• Don’t use the same name twice to mean 2 different things. paymentInfo at one place returns bank details and another place user payment
  • Use Domain specific names
  • Avoid too long or too short names: Long is fine if it conveys better information, but not too long that makes it difficult to pronounce


  • Write Small functions, functions larger than 20 lines should be avoided
  • Make sure the function does only one thing
  • Use minimum arguments: max 2, if the function takes too many arguments, it is doing too much
  • DRY, Do not Repeat yourself: IF you are doing the same thing in multiple functions, move it to commonplace
  • Don’t use flag element, parameters of the Boolean type as a parameter already clearly state that it does more than one thing.

Design: Twitter

In the series of exploring designs for popular systems, I will try to come up with Twitter’s system design today.

Functional Requirements

  • User should be able to Tweet
  • User should be able to follow and view tweets of others on their timeline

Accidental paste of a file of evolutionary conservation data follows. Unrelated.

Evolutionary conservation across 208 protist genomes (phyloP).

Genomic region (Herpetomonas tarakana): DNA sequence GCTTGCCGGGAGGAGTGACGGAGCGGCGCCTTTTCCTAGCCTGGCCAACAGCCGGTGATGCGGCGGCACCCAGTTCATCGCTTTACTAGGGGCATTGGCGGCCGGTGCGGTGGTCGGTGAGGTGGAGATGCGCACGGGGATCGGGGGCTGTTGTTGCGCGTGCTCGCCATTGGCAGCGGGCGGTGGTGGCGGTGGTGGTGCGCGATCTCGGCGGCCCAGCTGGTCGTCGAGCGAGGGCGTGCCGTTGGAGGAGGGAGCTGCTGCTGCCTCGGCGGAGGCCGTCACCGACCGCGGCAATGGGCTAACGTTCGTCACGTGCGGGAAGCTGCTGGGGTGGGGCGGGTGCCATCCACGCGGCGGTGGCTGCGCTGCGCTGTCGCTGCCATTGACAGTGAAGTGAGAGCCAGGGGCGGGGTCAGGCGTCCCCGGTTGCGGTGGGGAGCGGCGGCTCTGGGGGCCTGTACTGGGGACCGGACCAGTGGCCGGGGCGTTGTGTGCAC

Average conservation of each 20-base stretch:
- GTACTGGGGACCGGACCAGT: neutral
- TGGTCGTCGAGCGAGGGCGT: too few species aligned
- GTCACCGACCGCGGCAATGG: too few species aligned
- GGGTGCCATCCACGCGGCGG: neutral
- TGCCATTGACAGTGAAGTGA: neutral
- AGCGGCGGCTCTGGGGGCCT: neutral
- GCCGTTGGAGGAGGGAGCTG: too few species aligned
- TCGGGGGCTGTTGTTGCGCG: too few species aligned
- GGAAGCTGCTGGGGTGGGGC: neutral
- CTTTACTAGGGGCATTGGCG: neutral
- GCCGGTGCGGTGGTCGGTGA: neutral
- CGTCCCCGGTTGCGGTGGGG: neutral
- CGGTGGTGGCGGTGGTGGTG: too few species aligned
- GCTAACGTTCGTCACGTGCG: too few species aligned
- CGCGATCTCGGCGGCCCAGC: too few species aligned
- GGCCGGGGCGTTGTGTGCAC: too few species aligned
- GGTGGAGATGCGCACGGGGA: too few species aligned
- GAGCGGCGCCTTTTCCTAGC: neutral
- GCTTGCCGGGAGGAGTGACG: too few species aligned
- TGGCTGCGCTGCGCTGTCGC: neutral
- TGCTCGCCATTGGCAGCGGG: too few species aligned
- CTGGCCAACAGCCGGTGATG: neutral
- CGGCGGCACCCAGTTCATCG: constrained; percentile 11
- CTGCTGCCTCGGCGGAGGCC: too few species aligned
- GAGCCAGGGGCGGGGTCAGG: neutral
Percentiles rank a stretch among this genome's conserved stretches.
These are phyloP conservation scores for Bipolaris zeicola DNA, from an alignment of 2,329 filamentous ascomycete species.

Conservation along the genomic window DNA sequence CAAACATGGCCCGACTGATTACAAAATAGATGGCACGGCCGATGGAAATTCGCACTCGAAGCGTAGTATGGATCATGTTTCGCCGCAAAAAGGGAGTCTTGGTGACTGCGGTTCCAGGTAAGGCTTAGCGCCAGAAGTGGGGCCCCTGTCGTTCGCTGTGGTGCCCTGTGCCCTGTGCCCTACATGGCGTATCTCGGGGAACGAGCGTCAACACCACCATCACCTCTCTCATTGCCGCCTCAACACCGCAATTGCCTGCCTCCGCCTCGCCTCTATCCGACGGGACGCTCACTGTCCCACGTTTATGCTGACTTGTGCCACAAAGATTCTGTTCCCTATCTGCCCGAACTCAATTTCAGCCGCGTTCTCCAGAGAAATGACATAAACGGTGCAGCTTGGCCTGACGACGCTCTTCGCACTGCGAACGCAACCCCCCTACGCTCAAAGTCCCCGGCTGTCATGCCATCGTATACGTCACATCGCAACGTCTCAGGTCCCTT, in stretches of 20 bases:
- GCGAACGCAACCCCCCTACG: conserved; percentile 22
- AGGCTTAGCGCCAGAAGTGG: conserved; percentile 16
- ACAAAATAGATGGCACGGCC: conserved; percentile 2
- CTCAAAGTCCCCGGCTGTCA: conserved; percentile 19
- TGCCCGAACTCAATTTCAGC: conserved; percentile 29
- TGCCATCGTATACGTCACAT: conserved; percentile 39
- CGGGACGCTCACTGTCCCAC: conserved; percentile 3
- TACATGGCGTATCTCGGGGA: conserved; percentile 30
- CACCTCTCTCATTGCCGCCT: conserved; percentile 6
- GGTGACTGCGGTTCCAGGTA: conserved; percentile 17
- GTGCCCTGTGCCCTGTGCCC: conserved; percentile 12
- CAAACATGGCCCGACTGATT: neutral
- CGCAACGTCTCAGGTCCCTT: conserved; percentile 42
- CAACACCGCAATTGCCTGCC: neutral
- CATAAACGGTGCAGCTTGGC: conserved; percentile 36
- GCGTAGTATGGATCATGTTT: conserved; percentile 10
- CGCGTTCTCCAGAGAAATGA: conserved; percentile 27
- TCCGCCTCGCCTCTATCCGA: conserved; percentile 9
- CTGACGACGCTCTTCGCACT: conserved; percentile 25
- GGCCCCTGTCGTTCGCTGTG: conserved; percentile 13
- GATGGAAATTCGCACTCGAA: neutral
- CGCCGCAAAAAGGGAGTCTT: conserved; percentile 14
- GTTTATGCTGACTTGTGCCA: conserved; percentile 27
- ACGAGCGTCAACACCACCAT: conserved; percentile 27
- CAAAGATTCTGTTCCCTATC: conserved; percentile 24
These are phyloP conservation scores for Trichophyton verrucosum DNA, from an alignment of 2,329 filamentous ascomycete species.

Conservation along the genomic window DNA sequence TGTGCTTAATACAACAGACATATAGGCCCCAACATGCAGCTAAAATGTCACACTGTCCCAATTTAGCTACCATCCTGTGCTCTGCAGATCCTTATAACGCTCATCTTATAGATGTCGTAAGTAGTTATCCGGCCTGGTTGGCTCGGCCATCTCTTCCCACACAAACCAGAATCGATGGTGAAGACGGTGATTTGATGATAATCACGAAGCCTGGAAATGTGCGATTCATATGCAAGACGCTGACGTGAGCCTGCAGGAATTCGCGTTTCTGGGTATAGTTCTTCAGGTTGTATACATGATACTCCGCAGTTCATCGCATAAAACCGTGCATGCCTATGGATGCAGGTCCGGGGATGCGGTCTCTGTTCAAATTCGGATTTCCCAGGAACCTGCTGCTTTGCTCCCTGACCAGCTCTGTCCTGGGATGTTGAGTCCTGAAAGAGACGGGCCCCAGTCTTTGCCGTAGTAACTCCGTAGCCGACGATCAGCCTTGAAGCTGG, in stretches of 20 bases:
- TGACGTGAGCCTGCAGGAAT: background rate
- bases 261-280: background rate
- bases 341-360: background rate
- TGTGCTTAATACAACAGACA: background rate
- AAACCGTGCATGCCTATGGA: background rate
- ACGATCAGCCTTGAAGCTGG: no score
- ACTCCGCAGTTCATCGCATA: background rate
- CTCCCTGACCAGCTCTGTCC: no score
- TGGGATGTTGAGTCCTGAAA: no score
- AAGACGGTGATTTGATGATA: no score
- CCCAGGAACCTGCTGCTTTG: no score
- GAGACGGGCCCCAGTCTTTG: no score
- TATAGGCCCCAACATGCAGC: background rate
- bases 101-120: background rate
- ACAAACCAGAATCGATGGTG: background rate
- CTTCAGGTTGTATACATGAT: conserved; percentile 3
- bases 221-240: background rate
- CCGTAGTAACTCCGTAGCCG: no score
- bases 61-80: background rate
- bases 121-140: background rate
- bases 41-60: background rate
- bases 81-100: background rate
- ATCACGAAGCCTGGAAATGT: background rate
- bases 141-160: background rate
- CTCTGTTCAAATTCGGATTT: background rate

• User should be able to search for tweets
  • User should be able to view current trends

Non Functional requirements

  • Availability
  • Performance
  • Eventual Consistency
  • Scale 150 million users with 500 million tweets per day or ~5500 Tweets/Second

30000 view of Architecture

30000 view of Twitter Architecture

There are one or two aspects of the above design which are very interesting. The first one we can see is the user timeline. This can be a complicated piece, whenever a user login into the app, he should see his timeline, which will show all the tweets from people he is following. The user might be following hundreds of accounts, it will not be feasible to calculate tweets from all these accounts at runtime and create timeline data. So a passive approach makes sense here, where we can keep the user timeline data in a cache beforehand.

Say user A is following user B, and user B publishes a new tweet, at that time itself, user A timeline will be updated with a new timeline getting added to user A timeline data. Similarly, if 100 users are following user B, all the timelines get updated (Fanout the tweet and update all timelines).